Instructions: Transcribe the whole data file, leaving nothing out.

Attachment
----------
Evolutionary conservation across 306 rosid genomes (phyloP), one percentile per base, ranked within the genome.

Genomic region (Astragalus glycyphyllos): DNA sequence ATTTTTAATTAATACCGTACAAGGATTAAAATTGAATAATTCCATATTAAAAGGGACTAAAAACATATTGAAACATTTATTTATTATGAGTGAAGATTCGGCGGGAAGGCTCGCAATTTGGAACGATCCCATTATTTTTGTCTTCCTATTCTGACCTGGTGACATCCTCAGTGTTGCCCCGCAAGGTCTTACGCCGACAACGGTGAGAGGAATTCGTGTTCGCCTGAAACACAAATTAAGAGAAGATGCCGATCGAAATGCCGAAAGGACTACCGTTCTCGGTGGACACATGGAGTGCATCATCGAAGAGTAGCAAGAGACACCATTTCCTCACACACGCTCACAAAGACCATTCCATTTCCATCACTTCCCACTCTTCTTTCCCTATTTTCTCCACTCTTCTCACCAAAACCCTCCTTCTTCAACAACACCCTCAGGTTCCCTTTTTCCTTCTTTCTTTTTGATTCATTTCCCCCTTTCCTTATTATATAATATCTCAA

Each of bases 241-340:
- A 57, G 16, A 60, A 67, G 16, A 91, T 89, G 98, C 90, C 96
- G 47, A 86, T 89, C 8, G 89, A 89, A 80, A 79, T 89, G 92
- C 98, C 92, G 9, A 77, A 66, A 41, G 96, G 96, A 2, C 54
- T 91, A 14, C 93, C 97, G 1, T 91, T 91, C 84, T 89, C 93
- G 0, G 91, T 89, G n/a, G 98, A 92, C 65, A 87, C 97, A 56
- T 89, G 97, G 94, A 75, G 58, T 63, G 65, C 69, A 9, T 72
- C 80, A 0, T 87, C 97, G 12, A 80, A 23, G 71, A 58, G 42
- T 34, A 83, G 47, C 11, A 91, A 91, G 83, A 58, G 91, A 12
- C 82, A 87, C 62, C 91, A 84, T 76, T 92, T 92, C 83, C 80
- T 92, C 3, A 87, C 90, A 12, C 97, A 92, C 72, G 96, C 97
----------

Evolutionary conservation across 306 rosid genomes (phyloP), one percentile per base, ranked within the genome.

Genomic region (Astragalus glycyphyllos): DNA sequence ATTTTTAATTAATACCGTACAAGGATTAAAATTGAATAATTCCATATTAAAAGGGACTAAAAACATATTGAAACATTTATTTATTATGAGTGAAGATTCGGCGGGAAGGCTCGCAATTTGGAACGATCCCATTATTTTTGTCTTCCTATTCTGACCTGGTGACATCCTCAGTGTTGCCCCGCAAGGTCTTACGCCGACAACGGTGAGAGGAATTCGTGTTCGCCTGAAACACAAATTAAGAGAAGATGCCGATCGAAATGCCGAAAGGACTACCGTTCTCGGTGGACACATGGAGTGCATCATCGAAGAGTAGCAAGAGACACCATTTCCTCACACACGCTCACAAAGACCATTCCATTTCCATCACTTCCCACTCTTCTTTCCCTATTTTCTCCACTCTTCTCACCAAAACCCTCCTTCTTCAACAACACCCTCAGGTTCCCTTTTTCCTTCTTTCTTTTTGATTCATTTCCCCCTTTCCTTATTATATAATATCTCAA

Each of bases 241-340:
- A 57, G 16, A 60, A 67, G 16, A 91, T 89, G 98, C 90, C 96
- G 47, A 86, T 89, C 8, G 89, A 89, A 80, A 79, T 89, G 92
- C 98, C 92, G 9, A 77, A 66, A 41, G 96, G 96, A 2, C 54
- T 91, A 14, C 93, C 97, G 1, T 91, T 91, C 84, T 89, C 93
- G 0, G 91, T 89, G n/a, G 98, A 92, C 65, A 87, C 97, A 56
- T 89, G 97, G 94, A 75, G 58, T 63, G 65, C 69, A 9, T 72
- C 80, A 0, T 87, C 97, G 12, A 80, A 23, G 71, A 58, G 42
- T 34, A 83, G 47, C 11, A 91, A 91, G 83, A 58, G 91, A 12
- C 82, A 87, C 62, C 91, A 84, T 76, T 92, T 92, C 83, C 80
- T 92, C 3, A 87, C 90, A 12, C 97, A 92, C 72, G 96, C 97